Yesterday saw my second foray into the world of yoghurt making. I had intended to post about last week’s batch but, as happens to most of us, life got in the way and that job didn’t get to the top of the list. So, forgive me if this post is brief but I wanted to get it ‘out there’ before I head out for a day to the Chatwsorth International Horse Trials.
The reasons behind my yoghurt making venture were partly because of the ‘adventures in raw milk’ theme and partly because I go through a fair amount of the stuff with having a bircher for breakfasts most mornings. In preparation I researched recipes and went for the simplest I could find.
1 litre raw milk
3 spoonfuls of live natural yoghurt (your ‘starter’)
Place the milk in a saucepan and heat to just before boiling point. Keep stirring the milk so that it does not form a skin.
Transfer the milk into a 1 litre glass jar (I use a 1 litre Kilner-type jar with the clip-top lid). To sterilise the jar beforehand I simply 1/3 filled the jar with just-off boiling water and sealed the lid, giving it a swirl around the jar then leaving it to cool. The heat of the water, together with the vacuum created when the water cools should see off any nasties.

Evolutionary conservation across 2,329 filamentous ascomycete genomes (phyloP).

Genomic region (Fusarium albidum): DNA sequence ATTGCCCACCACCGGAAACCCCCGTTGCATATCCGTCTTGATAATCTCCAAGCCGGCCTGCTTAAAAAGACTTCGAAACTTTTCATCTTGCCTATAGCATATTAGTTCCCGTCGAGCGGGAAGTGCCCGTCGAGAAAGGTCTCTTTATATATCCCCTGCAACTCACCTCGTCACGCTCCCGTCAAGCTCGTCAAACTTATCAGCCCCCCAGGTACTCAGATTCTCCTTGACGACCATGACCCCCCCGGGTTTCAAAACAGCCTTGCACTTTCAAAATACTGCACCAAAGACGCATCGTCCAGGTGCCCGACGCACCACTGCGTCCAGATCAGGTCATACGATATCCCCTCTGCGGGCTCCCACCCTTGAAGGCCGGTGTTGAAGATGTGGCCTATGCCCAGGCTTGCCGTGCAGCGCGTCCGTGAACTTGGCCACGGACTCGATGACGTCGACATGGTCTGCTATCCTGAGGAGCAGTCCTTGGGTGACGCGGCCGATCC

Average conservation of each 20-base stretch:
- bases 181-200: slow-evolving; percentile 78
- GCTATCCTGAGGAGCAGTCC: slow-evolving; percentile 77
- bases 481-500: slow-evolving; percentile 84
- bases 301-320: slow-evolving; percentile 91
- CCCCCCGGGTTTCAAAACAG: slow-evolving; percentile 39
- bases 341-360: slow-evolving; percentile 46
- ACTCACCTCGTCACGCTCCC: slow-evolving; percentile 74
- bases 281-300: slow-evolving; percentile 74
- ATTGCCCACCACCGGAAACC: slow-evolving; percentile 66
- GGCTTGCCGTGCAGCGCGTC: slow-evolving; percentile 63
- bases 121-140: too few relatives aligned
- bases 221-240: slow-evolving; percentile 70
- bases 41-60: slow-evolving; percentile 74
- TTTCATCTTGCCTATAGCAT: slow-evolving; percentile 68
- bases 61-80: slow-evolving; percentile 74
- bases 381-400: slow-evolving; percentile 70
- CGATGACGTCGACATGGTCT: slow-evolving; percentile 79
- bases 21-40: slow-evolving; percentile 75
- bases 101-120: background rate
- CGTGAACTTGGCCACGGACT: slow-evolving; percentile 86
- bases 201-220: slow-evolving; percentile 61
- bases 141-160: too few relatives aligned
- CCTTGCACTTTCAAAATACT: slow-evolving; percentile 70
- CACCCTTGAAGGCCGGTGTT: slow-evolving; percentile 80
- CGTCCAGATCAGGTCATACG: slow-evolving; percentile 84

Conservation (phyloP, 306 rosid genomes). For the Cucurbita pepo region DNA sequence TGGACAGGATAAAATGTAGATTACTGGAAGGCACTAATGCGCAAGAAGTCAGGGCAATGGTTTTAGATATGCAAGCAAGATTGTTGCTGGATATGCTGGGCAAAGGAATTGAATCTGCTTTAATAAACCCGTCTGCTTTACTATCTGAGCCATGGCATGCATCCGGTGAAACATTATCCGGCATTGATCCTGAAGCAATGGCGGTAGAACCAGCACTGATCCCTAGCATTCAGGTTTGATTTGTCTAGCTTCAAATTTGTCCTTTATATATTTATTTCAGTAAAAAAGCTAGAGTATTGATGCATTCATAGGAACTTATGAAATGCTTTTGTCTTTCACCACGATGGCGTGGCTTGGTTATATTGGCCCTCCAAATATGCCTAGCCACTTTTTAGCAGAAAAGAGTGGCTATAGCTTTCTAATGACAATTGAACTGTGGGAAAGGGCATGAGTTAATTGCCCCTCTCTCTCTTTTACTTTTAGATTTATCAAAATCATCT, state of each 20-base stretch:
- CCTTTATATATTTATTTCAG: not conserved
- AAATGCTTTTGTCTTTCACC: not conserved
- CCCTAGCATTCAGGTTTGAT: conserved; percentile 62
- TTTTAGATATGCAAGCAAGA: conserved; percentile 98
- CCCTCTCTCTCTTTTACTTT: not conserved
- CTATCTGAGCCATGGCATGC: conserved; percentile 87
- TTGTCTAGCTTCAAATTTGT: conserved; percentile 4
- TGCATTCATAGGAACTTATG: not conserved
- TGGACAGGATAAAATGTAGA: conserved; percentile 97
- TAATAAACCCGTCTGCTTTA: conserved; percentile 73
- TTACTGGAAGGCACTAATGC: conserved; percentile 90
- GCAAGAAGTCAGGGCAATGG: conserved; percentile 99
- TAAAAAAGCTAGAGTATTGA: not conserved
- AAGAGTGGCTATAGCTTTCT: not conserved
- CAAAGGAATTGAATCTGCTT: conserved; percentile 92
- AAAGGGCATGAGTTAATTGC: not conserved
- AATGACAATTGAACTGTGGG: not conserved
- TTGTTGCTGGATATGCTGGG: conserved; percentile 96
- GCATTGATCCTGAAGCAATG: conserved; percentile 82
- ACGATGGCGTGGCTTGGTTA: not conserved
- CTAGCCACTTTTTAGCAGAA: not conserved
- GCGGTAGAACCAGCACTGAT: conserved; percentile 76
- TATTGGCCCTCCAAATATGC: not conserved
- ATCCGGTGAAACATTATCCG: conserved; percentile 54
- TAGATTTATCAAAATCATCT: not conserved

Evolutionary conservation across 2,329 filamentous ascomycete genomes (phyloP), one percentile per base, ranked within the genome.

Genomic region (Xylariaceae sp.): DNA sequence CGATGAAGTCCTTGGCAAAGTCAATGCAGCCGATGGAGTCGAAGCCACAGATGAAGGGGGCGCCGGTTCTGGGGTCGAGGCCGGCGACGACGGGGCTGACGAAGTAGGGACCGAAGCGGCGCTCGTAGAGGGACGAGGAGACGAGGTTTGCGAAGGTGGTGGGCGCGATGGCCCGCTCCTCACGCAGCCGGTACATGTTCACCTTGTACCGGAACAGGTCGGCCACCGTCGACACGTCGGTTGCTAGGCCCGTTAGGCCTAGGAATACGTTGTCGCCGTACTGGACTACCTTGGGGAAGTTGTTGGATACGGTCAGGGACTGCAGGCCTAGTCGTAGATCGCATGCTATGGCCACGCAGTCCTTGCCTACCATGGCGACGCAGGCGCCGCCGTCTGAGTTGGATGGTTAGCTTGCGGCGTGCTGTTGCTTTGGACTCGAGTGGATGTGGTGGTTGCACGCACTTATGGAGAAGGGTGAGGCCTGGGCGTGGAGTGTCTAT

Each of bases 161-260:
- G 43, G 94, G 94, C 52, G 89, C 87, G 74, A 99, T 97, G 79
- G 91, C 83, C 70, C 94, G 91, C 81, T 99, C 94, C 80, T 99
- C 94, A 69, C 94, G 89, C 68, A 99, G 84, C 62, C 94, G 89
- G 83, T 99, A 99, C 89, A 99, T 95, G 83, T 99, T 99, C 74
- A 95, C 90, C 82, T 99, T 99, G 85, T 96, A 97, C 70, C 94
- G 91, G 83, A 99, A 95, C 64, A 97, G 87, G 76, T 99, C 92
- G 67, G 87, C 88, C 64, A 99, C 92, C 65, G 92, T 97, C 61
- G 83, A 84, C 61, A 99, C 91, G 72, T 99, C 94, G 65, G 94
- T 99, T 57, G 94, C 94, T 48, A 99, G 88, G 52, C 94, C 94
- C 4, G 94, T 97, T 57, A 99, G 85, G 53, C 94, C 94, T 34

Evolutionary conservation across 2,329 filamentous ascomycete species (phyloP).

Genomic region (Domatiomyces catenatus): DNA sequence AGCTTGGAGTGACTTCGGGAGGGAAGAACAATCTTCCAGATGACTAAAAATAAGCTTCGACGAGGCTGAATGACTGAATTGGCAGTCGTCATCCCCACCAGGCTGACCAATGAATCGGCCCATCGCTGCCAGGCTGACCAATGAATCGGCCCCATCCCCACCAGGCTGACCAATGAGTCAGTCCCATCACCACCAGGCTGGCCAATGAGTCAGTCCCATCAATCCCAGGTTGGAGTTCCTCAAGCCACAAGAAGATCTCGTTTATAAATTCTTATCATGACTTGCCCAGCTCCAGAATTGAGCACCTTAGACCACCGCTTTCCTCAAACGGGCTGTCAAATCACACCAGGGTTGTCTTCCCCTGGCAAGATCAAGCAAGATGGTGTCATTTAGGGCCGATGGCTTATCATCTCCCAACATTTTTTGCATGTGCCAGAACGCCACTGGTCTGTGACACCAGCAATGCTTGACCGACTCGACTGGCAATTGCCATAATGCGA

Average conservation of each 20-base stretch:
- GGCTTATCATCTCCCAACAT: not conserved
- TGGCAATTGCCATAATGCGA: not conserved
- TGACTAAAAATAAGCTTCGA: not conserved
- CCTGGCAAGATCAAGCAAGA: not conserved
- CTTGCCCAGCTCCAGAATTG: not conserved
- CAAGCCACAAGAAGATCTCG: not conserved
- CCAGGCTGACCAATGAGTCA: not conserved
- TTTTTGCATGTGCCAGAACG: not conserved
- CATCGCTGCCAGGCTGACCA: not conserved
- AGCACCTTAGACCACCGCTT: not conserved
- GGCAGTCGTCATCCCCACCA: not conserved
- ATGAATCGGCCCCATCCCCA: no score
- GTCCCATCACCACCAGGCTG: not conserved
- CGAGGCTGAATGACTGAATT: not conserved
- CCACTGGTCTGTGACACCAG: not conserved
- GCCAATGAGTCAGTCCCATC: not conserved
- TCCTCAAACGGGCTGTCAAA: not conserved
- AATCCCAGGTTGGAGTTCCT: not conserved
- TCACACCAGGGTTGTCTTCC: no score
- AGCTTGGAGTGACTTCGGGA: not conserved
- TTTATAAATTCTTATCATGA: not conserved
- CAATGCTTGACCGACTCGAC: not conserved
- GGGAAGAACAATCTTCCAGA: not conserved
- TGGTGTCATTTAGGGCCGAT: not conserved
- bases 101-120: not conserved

Leave the milk to cool slowly (with the clip-top lid closed but not clipped down, leaving about a half inch gap at the non-hinge side) for about half an hour, or until it is slightly hotter than skin temperature.
Gently stir in the natural yoghurt then seal the jar and place in a warm place overnight or for 12-hours if making in the morning, then place it in the fridge ready to use.
The yoghurt you get will be slightly more liquid than shop bought, even the ‘no added ingredients’ varieties. I think they must go through some sort of dehydration/drying process to make them thicker. However, the taste is something else. It has a much crisper, or ‘glassy’ taste/texture than other natural yoghurts I’ve had which can leave a ‘cloying’ texture in your mouth.
My second batch has turned out much better – I used slightly more ‘starter’ and wrapped the jar in a towel (just in case of any leakage) and placed it in the airing cupboard where I had used the bain-marie (or water-bath) method suggested in one of the recipes I had found.
- Beware the temptation to ‘check’ on your yoghurt during the fermentation process!
- Use the same size jar as the volume of yoghurt you’re making – otherwise there is too much air in the jar which doesn’t help to keep it warm. I had to do some re-shuffling of jars & contents to free up my 1litre jar for the second batch.